Cyber Charters: The Crack Cocaine of #SchoolChoice?
Keystone State Education Coalition December 3, 2016
What would persuade state lawmakers to bring greater accountability to the nation’s troubled cyber charter sector?”
Blogger Commentary (the opinions expressed herein are my own and are not necessarily representative of any organization I may be affiliated with):
In reading several news and commentary pieces covering the policy positions of the Trump Administration’s choice for Secretary of Education Betsy DeVos, my impression is this: That parental choice is paramount regardless of resulting academic performance or fiscal transparency, and that taxpayers who are footing the bill should have virtually no say, via their locally elected school boards, in how their tax dollars are spent. I was particularly struck by the fact that 80% of charters in Michigan are run by for-profit organizations, in no small part due to lobbying and contributions by the DeVos family. In Pennsylvania, for-profit charters have been a wellspring of fraud, waste and abuse of tax dollars.
BY ROBERT SWIFT, HARRISBURG BUREAU CHIEF / PUBLISHED: DECEMBER 4, 2016
Times Tribune BY SARAH HOFIUS HALL / PUBLISHED: DECEMBER 4, 2016
School bus drivers in Upper Merion are hoping a recent fatal school bus crash in Tennessee will give school board members second thoughts about contracting with a private company for busing services. Upper Merion Area School District board members are scheduled to vote on a proposed contract with First Student, North America's largest private busing company, Monday evening. Another provider, Durham School Services, holds the contract with the Tennessee district where the crash occurred. School bus driver Matthew Beasley is circulating a Change.org petition, highlighting the accident in Chattanooga and calling on the school board to keep its existing arrangement. The Upper Merion district has been "very hush-hush about this and it's time the taxpayers and parents know what is going on," he wrote in petition explanation. "The district has only offered the drivers two options so far. Either take a 25 percent pay cut or take a 1-year bridge contract so they can sell the fleet and allow First Student to take over," he wrote. "This is after the drivers have already had a 5-year pay freeze and are now on year 6 and working without a contract."
At separate conventions this summer, the NAACP and the Black Lives Matter Movement—the nation’s oldest and the youngest civil rights organizations—passed resolutions critical of charter schools and the privatization of education. We may have reached a watershed moment for market-based school choice.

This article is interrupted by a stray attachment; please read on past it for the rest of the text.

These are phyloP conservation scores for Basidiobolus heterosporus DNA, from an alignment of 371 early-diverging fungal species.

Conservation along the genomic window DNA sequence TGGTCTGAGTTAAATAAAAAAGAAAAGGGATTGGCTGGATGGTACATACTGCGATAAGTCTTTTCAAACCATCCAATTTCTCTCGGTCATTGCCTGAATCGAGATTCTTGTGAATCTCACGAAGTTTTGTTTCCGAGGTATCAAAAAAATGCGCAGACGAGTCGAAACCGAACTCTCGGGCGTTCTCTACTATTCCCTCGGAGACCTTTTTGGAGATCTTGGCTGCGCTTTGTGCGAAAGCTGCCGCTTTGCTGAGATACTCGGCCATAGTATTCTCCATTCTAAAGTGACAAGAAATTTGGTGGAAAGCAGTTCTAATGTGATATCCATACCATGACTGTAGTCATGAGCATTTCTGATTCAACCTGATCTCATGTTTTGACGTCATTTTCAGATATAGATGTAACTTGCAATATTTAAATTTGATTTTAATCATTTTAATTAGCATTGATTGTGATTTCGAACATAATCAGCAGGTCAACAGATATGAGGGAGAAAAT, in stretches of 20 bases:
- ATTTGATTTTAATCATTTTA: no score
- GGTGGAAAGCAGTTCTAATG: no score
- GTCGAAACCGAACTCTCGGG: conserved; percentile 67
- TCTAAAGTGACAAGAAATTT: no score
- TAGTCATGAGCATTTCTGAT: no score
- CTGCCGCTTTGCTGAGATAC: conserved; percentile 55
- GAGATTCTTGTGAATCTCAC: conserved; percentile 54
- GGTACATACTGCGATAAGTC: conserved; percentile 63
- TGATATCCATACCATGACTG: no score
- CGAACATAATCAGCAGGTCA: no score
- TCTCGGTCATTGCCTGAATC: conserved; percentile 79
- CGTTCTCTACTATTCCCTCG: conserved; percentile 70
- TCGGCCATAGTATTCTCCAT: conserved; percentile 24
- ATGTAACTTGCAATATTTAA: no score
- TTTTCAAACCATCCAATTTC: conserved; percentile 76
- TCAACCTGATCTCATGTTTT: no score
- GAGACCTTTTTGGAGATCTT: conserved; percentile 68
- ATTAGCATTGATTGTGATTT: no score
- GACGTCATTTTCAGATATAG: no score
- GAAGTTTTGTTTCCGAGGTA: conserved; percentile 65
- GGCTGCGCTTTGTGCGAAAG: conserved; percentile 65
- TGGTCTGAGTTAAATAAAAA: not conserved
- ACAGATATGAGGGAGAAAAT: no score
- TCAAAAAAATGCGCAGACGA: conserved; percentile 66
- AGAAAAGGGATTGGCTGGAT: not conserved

Here are 10 things to consider about the market-based charter schools debate:
Interview from Spring 2013 issue of Philanthropy magazine
Betsy DeVos is a reformer. At Calvin College, the young Elisabeth Prince undertook her vocation, becoming involved with campus politics and remaining politically active ever since. For more than 30 years, Mrs. DeVos has led a variety of campaigns, party organizations, and political action committees, including six years as chairman of the Michigan Republican Party. The reforming tendency runs in her family—in 2006 her husband, Dick DeVos, was the Republican nominee for Governor of Michigan. In business as in politics, the DeVoses look for innovative solutions to social problems. Betsy serves as chairman of the Windquest Group, a privately held, multi-company operating group that invests in technology, manufacturing, and clean energy. She founded the firm with her husband in 1989. Dick DeVos is also the former president of Amway, and former president of the Orlando Magic NBA franchise.
Perhaps most importantly, Mrs. DeVos pursues reform through a variety of nonprofit roles. She is chairman of the Dick and Betsy DeVos Family Foundation, and her charitable interests range widely. She is a member of several national and local boards, including the DeVos Institute for Arts Management at the Kennedy Center, Mars Hill Bible Church, Kids Hope USA, and the Foundation for Excellence in Education. She is perhaps best known as a leading advocate for the educational-choice movement. To that end, she serves as chairman of the American Federation for Children (AFC) and the Alliance for School Choice. Philanthropy recently spoke with Mrs. DeVos about her work in educational reform generally, and school choice specifically.